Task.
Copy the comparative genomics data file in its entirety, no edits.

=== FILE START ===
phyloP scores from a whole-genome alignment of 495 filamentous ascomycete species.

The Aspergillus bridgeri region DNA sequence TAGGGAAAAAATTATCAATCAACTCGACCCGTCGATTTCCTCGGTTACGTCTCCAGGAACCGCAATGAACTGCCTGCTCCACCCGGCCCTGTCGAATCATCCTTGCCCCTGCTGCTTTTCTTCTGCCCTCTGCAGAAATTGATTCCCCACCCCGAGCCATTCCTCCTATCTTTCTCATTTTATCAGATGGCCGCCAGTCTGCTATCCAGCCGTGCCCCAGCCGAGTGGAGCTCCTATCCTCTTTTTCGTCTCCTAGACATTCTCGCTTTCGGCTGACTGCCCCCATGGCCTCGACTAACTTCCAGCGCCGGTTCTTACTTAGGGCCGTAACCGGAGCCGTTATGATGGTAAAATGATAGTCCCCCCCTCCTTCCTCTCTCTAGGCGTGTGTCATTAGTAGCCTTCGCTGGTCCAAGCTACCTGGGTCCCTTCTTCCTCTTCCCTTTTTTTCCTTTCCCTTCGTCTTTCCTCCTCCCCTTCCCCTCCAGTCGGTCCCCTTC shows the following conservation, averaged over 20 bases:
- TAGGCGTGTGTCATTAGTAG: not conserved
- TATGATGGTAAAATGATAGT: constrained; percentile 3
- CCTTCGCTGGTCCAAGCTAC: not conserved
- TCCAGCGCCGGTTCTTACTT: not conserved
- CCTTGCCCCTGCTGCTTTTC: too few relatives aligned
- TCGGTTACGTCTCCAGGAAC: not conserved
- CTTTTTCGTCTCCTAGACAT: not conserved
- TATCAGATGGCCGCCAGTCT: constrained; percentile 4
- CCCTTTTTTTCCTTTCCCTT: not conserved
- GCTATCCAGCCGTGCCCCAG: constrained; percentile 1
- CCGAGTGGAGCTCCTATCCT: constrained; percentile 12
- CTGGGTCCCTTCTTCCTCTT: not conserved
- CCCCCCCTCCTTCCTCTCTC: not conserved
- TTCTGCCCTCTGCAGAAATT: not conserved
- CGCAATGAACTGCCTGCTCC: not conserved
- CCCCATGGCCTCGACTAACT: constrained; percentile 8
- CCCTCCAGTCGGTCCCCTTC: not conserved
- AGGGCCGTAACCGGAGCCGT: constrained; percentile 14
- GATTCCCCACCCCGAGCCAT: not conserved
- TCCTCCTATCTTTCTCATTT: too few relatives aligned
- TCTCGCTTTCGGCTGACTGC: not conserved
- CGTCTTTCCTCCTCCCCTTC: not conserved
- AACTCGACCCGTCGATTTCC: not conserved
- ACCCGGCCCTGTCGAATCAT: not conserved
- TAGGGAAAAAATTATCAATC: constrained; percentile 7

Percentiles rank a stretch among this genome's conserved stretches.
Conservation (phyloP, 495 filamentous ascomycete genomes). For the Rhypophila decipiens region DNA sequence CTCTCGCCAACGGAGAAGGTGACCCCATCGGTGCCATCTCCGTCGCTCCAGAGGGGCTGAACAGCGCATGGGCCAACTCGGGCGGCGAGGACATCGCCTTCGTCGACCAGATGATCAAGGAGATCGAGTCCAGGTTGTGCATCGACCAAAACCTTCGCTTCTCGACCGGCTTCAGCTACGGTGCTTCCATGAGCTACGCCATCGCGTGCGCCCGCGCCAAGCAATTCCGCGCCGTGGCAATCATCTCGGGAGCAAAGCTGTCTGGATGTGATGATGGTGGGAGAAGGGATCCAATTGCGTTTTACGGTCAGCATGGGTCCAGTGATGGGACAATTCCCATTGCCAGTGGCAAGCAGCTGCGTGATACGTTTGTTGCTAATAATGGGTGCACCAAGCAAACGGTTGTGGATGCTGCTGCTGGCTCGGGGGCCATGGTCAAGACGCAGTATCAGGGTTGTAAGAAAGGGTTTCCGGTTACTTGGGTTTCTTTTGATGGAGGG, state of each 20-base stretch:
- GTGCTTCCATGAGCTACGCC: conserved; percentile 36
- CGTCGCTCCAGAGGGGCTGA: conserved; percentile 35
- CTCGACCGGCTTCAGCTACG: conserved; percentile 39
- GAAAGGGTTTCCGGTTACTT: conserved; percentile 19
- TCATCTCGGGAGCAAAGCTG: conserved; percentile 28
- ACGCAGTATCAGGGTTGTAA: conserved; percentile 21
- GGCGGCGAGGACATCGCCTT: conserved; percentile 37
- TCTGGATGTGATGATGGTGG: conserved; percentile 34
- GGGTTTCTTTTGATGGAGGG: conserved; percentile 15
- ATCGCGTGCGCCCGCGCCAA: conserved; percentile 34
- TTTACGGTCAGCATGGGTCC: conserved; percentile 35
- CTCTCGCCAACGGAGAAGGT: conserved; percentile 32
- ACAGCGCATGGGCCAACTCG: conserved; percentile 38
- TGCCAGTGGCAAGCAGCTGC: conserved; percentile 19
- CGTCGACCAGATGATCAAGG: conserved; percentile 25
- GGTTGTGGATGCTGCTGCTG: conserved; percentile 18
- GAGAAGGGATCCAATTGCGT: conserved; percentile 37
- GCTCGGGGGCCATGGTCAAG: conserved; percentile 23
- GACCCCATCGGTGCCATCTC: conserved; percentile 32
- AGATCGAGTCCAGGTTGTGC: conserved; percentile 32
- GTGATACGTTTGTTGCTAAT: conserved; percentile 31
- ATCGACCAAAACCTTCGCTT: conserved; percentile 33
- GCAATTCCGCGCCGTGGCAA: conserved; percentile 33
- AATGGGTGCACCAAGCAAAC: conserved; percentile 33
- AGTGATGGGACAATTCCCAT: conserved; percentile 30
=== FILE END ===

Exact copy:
phyloP scores from a whole-genome alignment of 495 filamentous ascomycete species.

The Aspergillus bridgeri region DNA sequence TAGGGAAAAAATTATCAATCAACTCGACCCGTCGATTTCCTCGGTTACGTCTCCAGGAACCGCAATGAACTGCCTGCTCCACCCGGCCCTGTCGAATCATCCTTGCCCCTGCTGCTTTTCTTCTGCCCTCTGCAGAAATTGATTCCCCACCCCGAGCCATTCCTCCTATCTTTCTCATTTTATCAGATGGCCGCCAGTCTGCTATCCAGCCGTGCCCCAGCCGAGTGGAGCTCCTATCCTCTTTTTCGTCTCCTAGACATTCTCGCTTTCGGCTGACTGCCCCCATGGCCTCGACTAACTTCCAGCGCCGGTTCTTACTTAGGGCCGTAACCGGAGCCGTTATGATGGTAAAATGATAGTCCCCCCCTCCTTCCTCTCTCTAGGCGTGTGTCATTAGTAGCCTTCGCTGGTCCAAGCTACCTGGGTCCCTTCTTCCTCTTCCCTTTTTTTCCTTTCCCTTCGTCTTTCCTCCTCCCCTTCCCCTCCAGTCGGTCCCCTTC shows the following conservation, averaged over 20 bases:
- TAGGCGTGTGTCATTAGTAG: not conserved
- TATGATGGTAAAATGATAGT: constrained; percentile 3
- CCTTCGCTGGTCCAAGCTAC: not conserved
- TCCAGCGCCGGTTCTTACTT: not conserved
- CCTTGCCCCTGCTGCTTTTC: too few relatives aligned
- TCGGTTACGTCTCCAGGAAC: not conserved
- CTTTTTCGTCTCCTAGACAT: not conserved
- TATCAGATGGCCGCCAGTCT: constrained; percentile 4
- CCCTTTTTTTCCTTTCCCTT: not conserved
- GCTATCCAGCCGTGCCCCAG: constrained; percentile 1
- CCGAGTGGAGCTCCTATCCT: constrained; percentile 12
- CTGGGTCCCTTCTTCCTCTT: not conserved
- CCCCCCCTCCTTCCTCTCTC: not conserved
- TTCTGCCCTCTGCAGAAATT: not conserved
- CGCAATGAACTGCCTGCTCC: not conserved
- CCCCATGGCCTCGACTAACT: constrained; percentile 8
- CCCTCCAGTCGGTCCCCTTC: not conserved
- AGGGCCGTAACCGGAGCCGT: constrained; percentile 14
- GATTCCCCACCCCGAGCCAT: not conserved
- TCCTCCTATCTTTCTCATTT: too few relatives aligned
- TCTCGCTTTCGGCTGACTGC: not conserved
- CGTCTTTCCTCCTCCCCTTC: not conserved
- AACTCGACCCGTCGATTTCC: not conserved
- ACCCGGCCCTGTCGAATCAT: not conserved
- TAGGGAAAAAATTATCAATC: constrained; percentile 7

Percentiles rank a stretch among this genome's conserved stretches.
Conservation (phyloP, 495 filamentous ascomycete genomes). For the Rhypophila decipiens region DNA sequence CTCTCGCCAACGGAGAAGGTGACCCCATCGGTGCCATCTCCGTCGCTCCAGAGGGGCTGAACAGCGCATGGGCCAACTCGGGCGGCGAGGACATCGCCTTCGTCGACCAGATGATCAAGGAGATCGAGTCCAGGTTGTGCATCGACCAAAACCTTCGCTTCTCGACCGGCTTCAGCTACGGTGCTTCCATGAGCTACGCCATCGCGTGCGCCCGCGCCAAGCAATTCCGCGCCGTGGCAATCATCTCGGGAGCAAAGCTGTCTGGATGTGATGATGGTGGGAGAAGGGATCCAATTGCGTTTTACGGTCAGCATGGGTCCAGTGATGGGACAATTCCCATTGCCAGTGGCAAGCAGCTGCGTGATACGTTTGTTGCTAATAATGGGTGCACCAAGCAAACGGTTGTGGATGCTGCTGCTGGCTCGGGGGCCATGGTCAAGACGCAGTATCAGGGTTGTAAGAAAGGGTTTCCGGTTACTTGGGTTTCTTTTGATGGAGGG, state of each 20-base stretch:
- GTGCTTCCATGAGCTACGCC: conserved; percentile 36
- CGTCGCTCCAGAGGGGCTGA: conserved; percentile 35
- CTCGACCGGCTTCAGCTACG: conserved; percentile 39
- GAAAGGGTTTCCGGTTACTT: conserved; percentile 19
- TCATCTCGGGAGCAAAGCTG: conserved; percentile 28
- ACGCAGTATCAGGGTTGTAA: conserved; percentile 21
- GGCGGCGAGGACATCGCCTT: conserved; percentile 37
- TCTGGATGTGATGATGGTGG: conserved; percentile 34
- GGGTTTCTTTTGATGGAGGG: conserved; percentile 15
- ATCGCGTGCGCCCGCGCCAA: conserved; percentile 34
- TTTACGGTCAGCATGGGTCC: conserved; percentile 35
- CTCTCGCCAACGGAGAAGGT: conserved; percentile 32
- ACAGCGCATGGGCCAACTCG: conserved; percentile 38
- TGCCAGTGGCAAGCAGCTGC: conserved; percentile 19
- CGTCGACCAGATGATCAAGG: conserved; percentile 25
- GGTTGTGGATGCTGCTGCTG: conserved; percentile 18
- GAGAAGGGATCCAATTGCGT: conserved; percentile 37
- GCTCGGGGGCCATGGTCAAG: conserved; percentile 23
- GACCCCATCGGTGCCATCTC: conserved; percentile 32
- AGATCGAGTCCAGGTTGTGC: conserved; percentile 32
- GTGATACGTTTGTTGCTAAT: conserved; percentile 31
- ATCGACCAAAACCTTCGCTT: conserved; percentile 33
- GCAATTCCGCGCCGTGGCAA: conserved; percentile 33
- AATGGGTGCACCAAGCAAAC: conserved; percentile 33
- AGTGATGGGACAATTCCCAT: conserved; percentile 30